Philadelphia March 3. 1782.
Your Excellency has been pleased to refer to my determination what boats, besides batteaux & two gun--boats, will be necessary on the Hudson. I shall be happy, nevertheless, to be favoured with your opinion on the arrangements I have had in contemplation relative to this business.
The common batteaux being built with pine boards, are of course very tender, and altogether unsuitable for the rough services to which those in common use are applied: they require, besides, at least five hands to work them to advantage. These batteaux are chiefly used at West--Point. If two pettiaugers were provided for that station, the service, I think, would be advanced. Four hands would navigate both. Two pettiaugers would bear, in transportation, as many stores as six or eight batteaux. The bottoms of the pettiaugers being flat, & without keels; they will move in very shallow water.
At Kingsferry there are heavy flat--bottomed boats only, in common use, which require five hands each, and more in bad weather. For these I would substitute two pettiaugers, which in calm weather may be rowed with nearly as much ease as a flat bottomed boat; and when at anytime there is a throng at the ferry, the pettiauger may take a flat boat in tow; and thus carry over two loads at once. By employing, in this way, but few hands, Kingsferry ought nearly to maintain itself, at such times as private people and their property can pass that way in safety. Both here and at West Point it will be necessary to keep some batteaux ready for use; either in calm weather, or when an extraordinary transportation is required; tho’ at Kingsferry the number may be very small.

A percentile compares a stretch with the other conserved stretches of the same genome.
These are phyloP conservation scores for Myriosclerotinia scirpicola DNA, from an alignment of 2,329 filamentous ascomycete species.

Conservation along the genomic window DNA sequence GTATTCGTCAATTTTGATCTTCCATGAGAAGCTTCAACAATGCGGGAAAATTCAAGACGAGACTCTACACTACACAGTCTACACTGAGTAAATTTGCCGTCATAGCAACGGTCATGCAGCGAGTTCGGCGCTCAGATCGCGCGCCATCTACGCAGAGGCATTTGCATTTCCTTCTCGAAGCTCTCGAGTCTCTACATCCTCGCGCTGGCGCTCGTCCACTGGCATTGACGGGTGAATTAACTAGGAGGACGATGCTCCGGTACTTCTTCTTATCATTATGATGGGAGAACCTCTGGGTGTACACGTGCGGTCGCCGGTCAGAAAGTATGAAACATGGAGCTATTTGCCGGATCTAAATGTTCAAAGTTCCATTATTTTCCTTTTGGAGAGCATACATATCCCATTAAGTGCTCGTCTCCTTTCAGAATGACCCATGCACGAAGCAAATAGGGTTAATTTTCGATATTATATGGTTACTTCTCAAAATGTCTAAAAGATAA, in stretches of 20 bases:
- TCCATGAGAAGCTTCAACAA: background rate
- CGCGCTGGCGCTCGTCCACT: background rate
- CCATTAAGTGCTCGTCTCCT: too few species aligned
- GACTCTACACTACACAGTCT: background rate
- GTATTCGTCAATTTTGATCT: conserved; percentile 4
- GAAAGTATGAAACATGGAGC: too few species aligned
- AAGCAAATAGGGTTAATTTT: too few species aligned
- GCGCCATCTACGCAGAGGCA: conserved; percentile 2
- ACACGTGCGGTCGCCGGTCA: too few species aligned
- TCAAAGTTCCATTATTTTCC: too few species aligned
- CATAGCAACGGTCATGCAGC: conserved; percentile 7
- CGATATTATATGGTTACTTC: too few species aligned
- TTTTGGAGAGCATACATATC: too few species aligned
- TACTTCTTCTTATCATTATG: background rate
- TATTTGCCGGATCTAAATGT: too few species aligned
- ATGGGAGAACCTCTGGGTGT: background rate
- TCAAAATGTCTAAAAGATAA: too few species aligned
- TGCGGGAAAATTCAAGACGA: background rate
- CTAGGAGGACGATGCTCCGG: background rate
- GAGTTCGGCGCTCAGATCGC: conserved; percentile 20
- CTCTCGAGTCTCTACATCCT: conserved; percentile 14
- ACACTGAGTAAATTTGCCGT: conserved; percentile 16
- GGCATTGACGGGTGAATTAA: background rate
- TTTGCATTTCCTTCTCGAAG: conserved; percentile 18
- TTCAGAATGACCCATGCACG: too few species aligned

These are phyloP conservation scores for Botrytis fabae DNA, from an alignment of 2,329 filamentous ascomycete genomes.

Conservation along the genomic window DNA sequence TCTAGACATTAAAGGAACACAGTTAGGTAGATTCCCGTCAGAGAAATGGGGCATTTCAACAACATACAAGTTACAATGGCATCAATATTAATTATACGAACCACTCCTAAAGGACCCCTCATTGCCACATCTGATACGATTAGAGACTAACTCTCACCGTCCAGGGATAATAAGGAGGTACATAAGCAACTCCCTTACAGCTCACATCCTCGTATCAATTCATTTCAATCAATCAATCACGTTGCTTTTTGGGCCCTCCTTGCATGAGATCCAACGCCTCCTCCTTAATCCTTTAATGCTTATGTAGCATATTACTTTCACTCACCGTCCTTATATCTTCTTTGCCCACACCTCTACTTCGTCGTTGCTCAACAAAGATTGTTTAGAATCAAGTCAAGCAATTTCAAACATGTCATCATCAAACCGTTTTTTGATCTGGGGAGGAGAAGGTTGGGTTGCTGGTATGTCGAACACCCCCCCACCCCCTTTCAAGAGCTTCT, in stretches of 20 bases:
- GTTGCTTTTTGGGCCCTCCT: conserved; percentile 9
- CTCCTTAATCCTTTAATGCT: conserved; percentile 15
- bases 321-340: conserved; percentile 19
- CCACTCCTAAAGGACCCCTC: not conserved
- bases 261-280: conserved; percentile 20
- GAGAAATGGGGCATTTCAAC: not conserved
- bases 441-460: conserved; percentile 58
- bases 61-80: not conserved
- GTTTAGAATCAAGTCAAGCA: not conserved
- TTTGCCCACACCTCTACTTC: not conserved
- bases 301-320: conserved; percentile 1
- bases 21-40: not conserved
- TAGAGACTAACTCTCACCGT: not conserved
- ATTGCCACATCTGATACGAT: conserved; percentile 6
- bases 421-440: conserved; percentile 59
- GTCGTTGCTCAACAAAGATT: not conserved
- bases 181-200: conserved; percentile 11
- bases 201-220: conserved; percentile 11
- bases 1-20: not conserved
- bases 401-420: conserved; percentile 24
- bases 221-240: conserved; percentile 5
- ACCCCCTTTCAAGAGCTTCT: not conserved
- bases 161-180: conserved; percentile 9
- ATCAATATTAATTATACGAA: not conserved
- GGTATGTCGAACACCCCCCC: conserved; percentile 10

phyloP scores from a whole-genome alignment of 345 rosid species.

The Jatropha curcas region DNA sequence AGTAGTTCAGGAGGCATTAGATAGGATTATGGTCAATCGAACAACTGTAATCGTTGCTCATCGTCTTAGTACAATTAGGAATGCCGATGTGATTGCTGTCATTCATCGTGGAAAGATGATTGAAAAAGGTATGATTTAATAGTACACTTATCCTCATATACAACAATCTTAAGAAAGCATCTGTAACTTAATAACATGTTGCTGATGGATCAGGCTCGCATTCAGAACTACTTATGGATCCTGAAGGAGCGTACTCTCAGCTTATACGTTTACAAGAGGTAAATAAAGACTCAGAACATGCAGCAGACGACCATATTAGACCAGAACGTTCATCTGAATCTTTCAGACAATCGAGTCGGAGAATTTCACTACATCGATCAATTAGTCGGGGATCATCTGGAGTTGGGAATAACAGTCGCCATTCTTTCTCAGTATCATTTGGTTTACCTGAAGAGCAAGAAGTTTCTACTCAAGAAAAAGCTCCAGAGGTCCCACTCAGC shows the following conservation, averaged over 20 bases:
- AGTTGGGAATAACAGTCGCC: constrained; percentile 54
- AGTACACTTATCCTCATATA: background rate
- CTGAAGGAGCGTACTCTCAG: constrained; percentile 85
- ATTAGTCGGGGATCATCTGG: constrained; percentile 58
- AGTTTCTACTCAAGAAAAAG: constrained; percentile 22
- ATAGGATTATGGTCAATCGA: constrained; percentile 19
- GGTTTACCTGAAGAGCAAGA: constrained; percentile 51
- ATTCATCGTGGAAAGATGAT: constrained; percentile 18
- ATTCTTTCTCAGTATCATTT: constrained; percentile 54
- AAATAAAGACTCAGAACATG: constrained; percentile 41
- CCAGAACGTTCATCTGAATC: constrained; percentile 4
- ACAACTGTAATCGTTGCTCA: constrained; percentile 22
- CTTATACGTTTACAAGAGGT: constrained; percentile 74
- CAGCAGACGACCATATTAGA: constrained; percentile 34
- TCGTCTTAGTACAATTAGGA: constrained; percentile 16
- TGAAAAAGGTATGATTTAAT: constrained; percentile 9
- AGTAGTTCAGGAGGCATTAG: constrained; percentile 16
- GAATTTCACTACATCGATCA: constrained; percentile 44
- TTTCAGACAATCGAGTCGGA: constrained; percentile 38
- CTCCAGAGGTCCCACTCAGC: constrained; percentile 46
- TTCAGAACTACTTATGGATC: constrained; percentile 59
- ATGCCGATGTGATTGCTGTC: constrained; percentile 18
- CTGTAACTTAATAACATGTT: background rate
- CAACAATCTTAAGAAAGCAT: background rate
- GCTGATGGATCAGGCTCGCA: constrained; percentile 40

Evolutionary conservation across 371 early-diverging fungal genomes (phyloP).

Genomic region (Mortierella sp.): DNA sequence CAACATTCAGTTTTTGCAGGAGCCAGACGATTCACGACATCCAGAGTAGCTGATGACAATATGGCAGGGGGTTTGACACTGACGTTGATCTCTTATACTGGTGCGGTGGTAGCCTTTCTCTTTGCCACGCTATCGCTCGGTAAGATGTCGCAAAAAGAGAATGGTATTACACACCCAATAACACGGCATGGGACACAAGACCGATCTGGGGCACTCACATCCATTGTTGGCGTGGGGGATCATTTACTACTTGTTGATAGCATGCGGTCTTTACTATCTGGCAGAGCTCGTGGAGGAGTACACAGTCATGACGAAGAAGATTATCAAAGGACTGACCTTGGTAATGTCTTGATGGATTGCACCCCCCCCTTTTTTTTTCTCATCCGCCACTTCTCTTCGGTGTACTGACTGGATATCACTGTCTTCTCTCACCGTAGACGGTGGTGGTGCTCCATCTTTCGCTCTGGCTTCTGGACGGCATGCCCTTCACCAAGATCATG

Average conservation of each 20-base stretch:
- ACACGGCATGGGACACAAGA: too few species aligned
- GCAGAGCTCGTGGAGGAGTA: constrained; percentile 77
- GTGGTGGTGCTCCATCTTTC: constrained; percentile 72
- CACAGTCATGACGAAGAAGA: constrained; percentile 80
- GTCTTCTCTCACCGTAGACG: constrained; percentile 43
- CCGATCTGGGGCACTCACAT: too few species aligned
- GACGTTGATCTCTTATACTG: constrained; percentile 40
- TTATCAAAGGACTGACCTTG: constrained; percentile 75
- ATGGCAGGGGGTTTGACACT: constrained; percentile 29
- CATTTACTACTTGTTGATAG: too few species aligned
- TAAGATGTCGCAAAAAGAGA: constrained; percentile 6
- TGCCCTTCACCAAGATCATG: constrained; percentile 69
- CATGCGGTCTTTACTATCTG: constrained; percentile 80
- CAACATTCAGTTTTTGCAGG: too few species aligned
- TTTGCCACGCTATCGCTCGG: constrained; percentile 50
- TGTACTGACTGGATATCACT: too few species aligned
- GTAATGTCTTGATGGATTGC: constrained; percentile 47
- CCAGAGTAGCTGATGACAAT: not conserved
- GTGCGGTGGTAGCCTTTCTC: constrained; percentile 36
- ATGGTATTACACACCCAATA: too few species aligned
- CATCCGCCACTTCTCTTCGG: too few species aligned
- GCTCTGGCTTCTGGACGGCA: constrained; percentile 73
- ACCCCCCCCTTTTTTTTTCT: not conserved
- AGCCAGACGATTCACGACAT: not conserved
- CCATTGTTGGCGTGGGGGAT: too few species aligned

The loss and destruction of boats are occasioned principally by their being committed to the management of soldiers indiscrimanately. Until persons are employed whose sole duty it is to take care of them, they never will be preserved. In ordinary service a boat should never move without one of those persons in her. But to provide crews or even cox-swains, for all the boats, would create vast expence.
On these principles I think it advisable to inlist a company of watermen, from which the boats in ordinary service, at Newburgh-ferry, West-Point and Kingsferry, should be manned; the residual with their superintendant, to be stationed at West Point, and have in charge all the boats not in common use. These spare boats may be collected, during the campaign, in the creek opposite to West--Point; and being daily inspected by the spare watermen, & frequently by their superintendant (who will be required to have every defect repaired as soon as discovered) they will be in constant readiness for service. Thirty five or forty watermen will, I judge, be sufficient for all these purposes. The pay and subsistence of such a company (they finding their own cloathing) for a year, will probably exceed in expence the pay, cloathing and subsistance of an equal number of soldiers, with a subaltern to command them, by about two thousand dollars only: while the mere bounty money of such a number of Massachusetts recruits will amount to ten thousand dollars.
The four pettiaugers, which on this plan must be built, may cost, together, perhaps sixteen hundred dollars, exclusively of the sails, for which there is duck on hand. Or, admitting they should cost two thousand dollars, this is a less sum than the pay and subsistence would amount to, of the additional number of watermen that would, without pettiaugers, be necessary to man flat boats and batteaux. Besides, these pettiaugers will last many years, and fetch nearly their first cost when the public have no farther use for them.
In case of any operations against New York, some of the pettiaugers may be withdrawn from the posts above, to ply at Dobbs’ ferry, and up and down the river, in transporting of Stores. Each will carry a burthen equal to seventy or eighty barrels of flour. I have the honour to be with the greatest respect, Your Excellency’s most obedt servant
Tim. Pickering Q.M.G.
DLC: Papers of George Washington.